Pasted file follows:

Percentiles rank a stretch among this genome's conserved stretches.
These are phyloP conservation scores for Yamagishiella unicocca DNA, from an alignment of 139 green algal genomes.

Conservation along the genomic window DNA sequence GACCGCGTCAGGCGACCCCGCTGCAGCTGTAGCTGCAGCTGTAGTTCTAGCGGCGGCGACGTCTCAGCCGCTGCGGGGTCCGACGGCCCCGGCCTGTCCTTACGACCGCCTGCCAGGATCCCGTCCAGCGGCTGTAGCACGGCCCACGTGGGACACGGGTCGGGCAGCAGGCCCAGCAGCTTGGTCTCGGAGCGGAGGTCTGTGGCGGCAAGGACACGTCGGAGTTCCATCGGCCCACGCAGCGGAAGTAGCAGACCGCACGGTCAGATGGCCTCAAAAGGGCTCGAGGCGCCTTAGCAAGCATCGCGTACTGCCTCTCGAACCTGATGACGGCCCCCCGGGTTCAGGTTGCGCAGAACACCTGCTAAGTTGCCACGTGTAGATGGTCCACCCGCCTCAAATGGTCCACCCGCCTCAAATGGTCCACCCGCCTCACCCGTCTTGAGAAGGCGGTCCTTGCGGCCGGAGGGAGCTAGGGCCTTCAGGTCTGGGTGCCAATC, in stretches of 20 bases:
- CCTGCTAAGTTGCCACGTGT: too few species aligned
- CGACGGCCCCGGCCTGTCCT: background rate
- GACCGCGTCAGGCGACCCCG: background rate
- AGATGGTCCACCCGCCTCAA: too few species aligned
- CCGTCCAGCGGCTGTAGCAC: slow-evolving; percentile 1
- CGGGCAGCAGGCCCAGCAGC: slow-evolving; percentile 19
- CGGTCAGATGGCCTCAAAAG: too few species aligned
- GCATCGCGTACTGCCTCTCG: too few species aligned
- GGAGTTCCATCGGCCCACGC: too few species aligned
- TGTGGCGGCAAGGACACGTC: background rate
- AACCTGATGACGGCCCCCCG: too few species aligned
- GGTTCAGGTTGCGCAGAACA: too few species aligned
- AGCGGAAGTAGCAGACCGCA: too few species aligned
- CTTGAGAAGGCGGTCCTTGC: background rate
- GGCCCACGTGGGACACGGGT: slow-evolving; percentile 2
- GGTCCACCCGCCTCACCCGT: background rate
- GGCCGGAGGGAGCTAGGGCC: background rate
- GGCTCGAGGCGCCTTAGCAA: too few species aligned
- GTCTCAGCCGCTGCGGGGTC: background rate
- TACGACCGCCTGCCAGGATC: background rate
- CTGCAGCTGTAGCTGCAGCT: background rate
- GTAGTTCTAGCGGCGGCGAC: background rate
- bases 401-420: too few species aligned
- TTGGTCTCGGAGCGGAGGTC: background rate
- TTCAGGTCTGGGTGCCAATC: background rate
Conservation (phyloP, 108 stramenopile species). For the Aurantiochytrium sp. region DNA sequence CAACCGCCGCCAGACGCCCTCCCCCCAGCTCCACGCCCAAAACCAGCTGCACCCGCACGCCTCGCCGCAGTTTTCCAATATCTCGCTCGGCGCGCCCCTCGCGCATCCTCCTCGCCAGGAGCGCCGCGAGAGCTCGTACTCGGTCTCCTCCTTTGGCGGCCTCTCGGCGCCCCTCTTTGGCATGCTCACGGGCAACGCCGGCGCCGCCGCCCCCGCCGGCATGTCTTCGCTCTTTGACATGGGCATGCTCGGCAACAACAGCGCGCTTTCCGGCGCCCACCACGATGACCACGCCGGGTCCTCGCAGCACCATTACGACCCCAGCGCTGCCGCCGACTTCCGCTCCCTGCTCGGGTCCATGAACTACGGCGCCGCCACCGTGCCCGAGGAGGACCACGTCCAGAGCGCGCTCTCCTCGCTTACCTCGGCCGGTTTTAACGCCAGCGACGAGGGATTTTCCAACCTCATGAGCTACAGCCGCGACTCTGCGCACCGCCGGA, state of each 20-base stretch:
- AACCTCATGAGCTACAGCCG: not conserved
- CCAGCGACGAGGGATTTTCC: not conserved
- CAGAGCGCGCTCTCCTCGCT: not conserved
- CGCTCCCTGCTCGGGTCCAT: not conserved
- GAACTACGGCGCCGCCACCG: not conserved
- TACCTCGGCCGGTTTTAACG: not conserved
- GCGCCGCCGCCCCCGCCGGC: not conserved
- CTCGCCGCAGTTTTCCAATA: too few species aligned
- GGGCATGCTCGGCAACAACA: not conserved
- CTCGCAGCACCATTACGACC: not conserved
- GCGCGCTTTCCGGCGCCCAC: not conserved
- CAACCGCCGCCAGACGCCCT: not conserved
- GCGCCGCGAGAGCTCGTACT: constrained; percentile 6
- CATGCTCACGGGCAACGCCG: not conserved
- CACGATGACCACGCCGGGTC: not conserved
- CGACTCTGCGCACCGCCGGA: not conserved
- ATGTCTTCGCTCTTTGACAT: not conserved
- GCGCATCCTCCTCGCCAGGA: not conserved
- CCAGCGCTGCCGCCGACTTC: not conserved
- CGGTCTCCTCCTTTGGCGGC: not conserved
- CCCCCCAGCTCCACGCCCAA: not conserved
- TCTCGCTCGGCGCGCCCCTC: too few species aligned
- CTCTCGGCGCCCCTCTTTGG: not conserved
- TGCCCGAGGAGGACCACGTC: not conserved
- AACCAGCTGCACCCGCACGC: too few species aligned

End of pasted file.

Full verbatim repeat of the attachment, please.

Percentiles rank a stretch among this genome's conserved stretches.
These are phyloP conservation scores for Yamagishiella unicocca DNA, from an alignment of 139 green algal genomes.

Conservation along the genomic window DNA sequence GACCGCGTCAGGCGACCCCGCTGCAGCTGTAGCTGCAGCTGTAGTTCTAGCGGCGGCGACGTCTCAGCCGCTGCGGGGTCCGACGGCCCCGGCCTGTCCTTACGACCGCCTGCCAGGATCCCGTCCAGCGGCTGTAGCACGGCCCACGTGGGACACGGGTCGGGCAGCAGGCCCAGCAGCTTGGTCTCGGAGCGGAGGTCTGTGGCGGCAAGGACACGTCGGAGTTCCATCGGCCCACGCAGCGGAAGTAGCAGACCGCACGGTCAGATGGCCTCAAAAGGGCTCGAGGCGCCTTAGCAAGCATCGCGTACTGCCTCTCGAACCTGATGACGGCCCCCCGGGTTCAGGTTGCGCAGAACACCTGCTAAGTTGCCACGTGTAGATGGTCCACCCGCCTCAAATGGTCCACCCGCCTCAAATGGTCCACCCGCCTCACCCGTCTTGAGAAGGCGGTCCTTGCGGCCGGAGGGAGCTAGGGCCTTCAGGTCTGGGTGCCAATC, in stretches of 20 bases:
- CCTGCTAAGTTGCCACGTGT: too few species aligned
- CGACGGCCCCGGCCTGTCCT: background rate
- GACCGCGTCAGGCGACCCCG: background rate
- AGATGGTCCACCCGCCTCAA: too few species aligned
- CCGTCCAGCGGCTGTAGCAC: slow-evolving; percentile 1
- CGGGCAGCAGGCCCAGCAGC: slow-evolving; percentile 19
- CGGTCAGATGGCCTCAAAAG: too few species aligned
- GCATCGCGTACTGCCTCTCG: too few species aligned
- GGAGTTCCATCGGCCCACGC: too few species aligned
- TGTGGCGGCAAGGACACGTC: background rate
- AACCTGATGACGGCCCCCCG: too few species aligned
- GGTTCAGGTTGCGCAGAACA: too few species aligned
- AGCGGAAGTAGCAGACCGCA: too few species aligned
- CTTGAGAAGGCGGTCCTTGC: background rate
- GGCCCACGTGGGACACGGGT: slow-evolving; percentile 2
- GGTCCACCCGCCTCACCCGT: background rate
- GGCCGGAGGGAGCTAGGGCC: background rate
- GGCTCGAGGCGCCTTAGCAA: too few species aligned
- GTCTCAGCCGCTGCGGGGTC: background rate
- TACGACCGCCTGCCAGGATC: background rate
- CTGCAGCTGTAGCTGCAGCT: background rate
- GTAGTTCTAGCGGCGGCGAC: background rate
- bases 401-420: too few species aligned
- TTGGTCTCGGAGCGGAGGTC: background rate
- TTCAGGTCTGGGTGCCAATC: background rate
Conservation (phyloP, 108 stramenopile species). For the Aurantiochytrium sp. region DNA sequence CAACCGCCGCCAGACGCCCTCCCCCCAGCTCCACGCCCAAAACCAGCTGCACCCGCACGCCTCGCCGCAGTTTTCCAATATCTCGCTCGGCGCGCCCCTCGCGCATCCTCCTCGCCAGGAGCGCCGCGAGAGCTCGTACTCGGTCTCCTCCTTTGGCGGCCTCTCGGCGCCCCTCTTTGGCATGCTCACGGGCAACGCCGGCGCCGCCGCCCCCGCCGGCATGTCTTCGCTCTTTGACATGGGCATGCTCGGCAACAACAGCGCGCTTTCCGGCGCCCACCACGATGACCACGCCGGGTCCTCGCAGCACCATTACGACCCCAGCGCTGCCGCCGACTTCCGCTCCCTGCTCGGGTCCATGAACTACGGCGCCGCCACCGTGCCCGAGGAGGACCACGTCCAGAGCGCGCTCTCCTCGCTTACCTCGGCCGGTTTTAACGCCAGCGACGAGGGATTTTCCAACCTCATGAGCTACAGCCGCGACTCTGCGCACCGCCGGA, state of each 20-base stretch:
- AACCTCATGAGCTACAGCCG: not conserved
- CCAGCGACGAGGGATTTTCC: not conserved
- CAGAGCGCGCTCTCCTCGCT: not conserved
- CGCTCCCTGCTCGGGTCCAT: not conserved
- GAACTACGGCGCCGCCACCG: not conserved
- TACCTCGGCCGGTTTTAACG: not conserved
- GCGCCGCCGCCCCCGCCGGC: not conserved
- CTCGCCGCAGTTTTCCAATA: too few species aligned
- GGGCATGCTCGGCAACAACA: not conserved
- CTCGCAGCACCATTACGACC: not conserved
- GCGCGCTTTCCGGCGCCCAC: not conserved
- CAACCGCCGCCAGACGCCCT: not conserved
- GCGCCGCGAGAGCTCGTACT: constrained; percentile 6
- CATGCTCACGGGCAACGCCG: not conserved
- CACGATGACCACGCCGGGTC: not conserved
- CGACTCTGCGCACCGCCGGA: not conserved
- ATGTCTTCGCTCTTTGACAT: not conserved
- GCGCATCCTCCTCGCCAGGA: not conserved
- CCAGCGCTGCCGCCGACTTC: not conserved
- CGGTCTCCTCCTTTGGCGGC: not conserved
- CCCCCCAGCTCCACGCCCAA: not conserved
- TCTCGCTCGGCGCGCCCCTC: too few species aligned
- CTCTCGGCGCCCCTCTTTGG: not conserved
- TGCCCGAGGAGGACCACGTC: not conserved
- AACCAGCTGCACCCGCACGC: too few species aligned